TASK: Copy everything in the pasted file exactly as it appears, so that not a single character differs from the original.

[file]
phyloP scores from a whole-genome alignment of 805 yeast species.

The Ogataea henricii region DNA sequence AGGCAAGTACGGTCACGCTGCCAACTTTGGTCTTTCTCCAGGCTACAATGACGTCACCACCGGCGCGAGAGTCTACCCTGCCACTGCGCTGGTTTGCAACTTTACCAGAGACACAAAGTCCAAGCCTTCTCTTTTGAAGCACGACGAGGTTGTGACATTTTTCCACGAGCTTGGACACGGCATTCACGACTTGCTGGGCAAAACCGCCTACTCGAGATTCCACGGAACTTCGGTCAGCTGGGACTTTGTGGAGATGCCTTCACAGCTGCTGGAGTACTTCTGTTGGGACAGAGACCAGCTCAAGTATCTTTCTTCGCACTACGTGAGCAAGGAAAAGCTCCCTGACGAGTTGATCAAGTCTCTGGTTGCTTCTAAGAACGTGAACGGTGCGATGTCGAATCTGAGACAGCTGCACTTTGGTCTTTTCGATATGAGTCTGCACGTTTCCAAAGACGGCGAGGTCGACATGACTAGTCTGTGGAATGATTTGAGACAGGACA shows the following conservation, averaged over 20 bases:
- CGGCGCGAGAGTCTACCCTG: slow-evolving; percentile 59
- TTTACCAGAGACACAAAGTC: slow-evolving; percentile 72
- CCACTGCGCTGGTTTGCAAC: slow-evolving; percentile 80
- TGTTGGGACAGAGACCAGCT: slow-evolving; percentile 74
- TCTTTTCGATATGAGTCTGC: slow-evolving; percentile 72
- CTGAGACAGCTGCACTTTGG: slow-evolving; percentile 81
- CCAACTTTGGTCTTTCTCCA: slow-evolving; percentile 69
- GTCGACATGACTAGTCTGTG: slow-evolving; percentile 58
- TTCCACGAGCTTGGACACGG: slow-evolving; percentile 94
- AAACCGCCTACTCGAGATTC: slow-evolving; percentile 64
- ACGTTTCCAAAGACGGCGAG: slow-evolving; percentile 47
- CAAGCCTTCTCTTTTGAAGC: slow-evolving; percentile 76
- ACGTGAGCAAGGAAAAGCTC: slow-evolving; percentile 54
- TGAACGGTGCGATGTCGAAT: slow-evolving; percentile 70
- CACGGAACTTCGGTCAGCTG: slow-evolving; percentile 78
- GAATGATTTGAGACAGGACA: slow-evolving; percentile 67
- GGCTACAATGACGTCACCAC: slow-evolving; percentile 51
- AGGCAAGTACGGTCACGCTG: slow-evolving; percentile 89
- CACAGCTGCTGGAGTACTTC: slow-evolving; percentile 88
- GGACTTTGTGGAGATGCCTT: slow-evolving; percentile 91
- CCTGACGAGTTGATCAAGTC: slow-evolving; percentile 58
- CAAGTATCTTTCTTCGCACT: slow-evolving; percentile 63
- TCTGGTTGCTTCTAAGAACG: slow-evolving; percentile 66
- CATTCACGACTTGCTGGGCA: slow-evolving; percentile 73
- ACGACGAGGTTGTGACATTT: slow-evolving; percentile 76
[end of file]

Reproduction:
phyloP scores from a whole-genome alignment of 805 yeast species.

The Ogataea henricii region DNA sequence AGGCAAGTACGGTCACGCTGCCAACTTTGGTCTTTCTCCAGGCTACAATGACGTCACCACCGGCGCGAGAGTCTACCCTGCCACTGCGCTGGTTTGCAACTTTACCAGAGACACAAAGTCCAAGCCTTCTCTTTTGAAGCACGACGAGGTTGTGACATTTTTCCACGAGCTTGGACACGGCATTCACGACTTGCTGGGCAAAACCGCCTACTCGAGATTCCACGGAACTTCGGTCAGCTGGGACTTTGTGGAGATGCCTTCACAGCTGCTGGAGTACTTCTGTTGGGACAGAGACCAGCTCAAGTATCTTTCTTCGCACTACGTGAGCAAGGAAAAGCTCCCTGACGAGTTGATCAAGTCTCTGGTTGCTTCTAAGAACGTGAACGGTGCGATGTCGAATCTGAGACAGCTGCACTTTGGTCTTTTCGATATGAGTCTGCACGTTTCCAAAGACGGCGAGGTCGACATGACTAGTCTGTGGAATGATTTGAGACAGGACA shows the following conservation, averaged over 20 bases:
- CGGCGCGAGAGTCTACCCTG: slow-evolving; percentile 59
- TTTACCAGAGACACAAAGTC: slow-evolving; percentile 72
- CCACTGCGCTGGTTTGCAAC: slow-evolving; percentile 80
- TGTTGGGACAGAGACCAGCT: slow-evolving; percentile 74
- TCTTTTCGATATGAGTCTGC: slow-evolving; percentile 72
- CTGAGACAGCTGCACTTTGG: slow-evolving; percentile 81
- CCAACTTTGGTCTTTCTCCA: slow-evolving; percentile 69
- GTCGACATGACTAGTCTGTG: slow-evolving; percentile 58
- TTCCACGAGCTTGGACACGG: slow-evolving; percentile 94
- AAACCGCCTACTCGAGATTC: slow-evolving; percentile 64
- ACGTTTCCAAAGACGGCGAG: slow-evolving; percentile 47
- CAAGCCTTCTCTTTTGAAGC: slow-evolving; percentile 76
- ACGTGAGCAAGGAAAAGCTC: slow-evolving; percentile 54
- TGAACGGTGCGATGTCGAAT: slow-evolving; percentile 70
- CACGGAACTTCGGTCAGCTG: slow-evolving; percentile 78
- GAATGATTTGAGACAGGACA: slow-evolving; percentile 67
- GGCTACAATGACGTCACCAC: slow-evolving; percentile 51
- AGGCAAGTACGGTCACGCTG: slow-evolving; percentile 89
- CACAGCTGCTGGAGTACTTC: slow-evolving; percentile 88
- GGACTTTGTGGAGATGCCTT: slow-evolving; percentile 91
- CCTGACGAGTTGATCAAGTC: slow-evolving; percentile 58
- CAAGTATCTTTCTTCGCACT: slow-evolving; percentile 63
- TCTGGTTGCTTCTAAGAACG: slow-evolving; percentile 66
- CATTCACGACTTGCTGGGCA: slow-evolving; percentile 73
- ACGACGAGGTTGTGACATTT: slow-evolving; percentile 76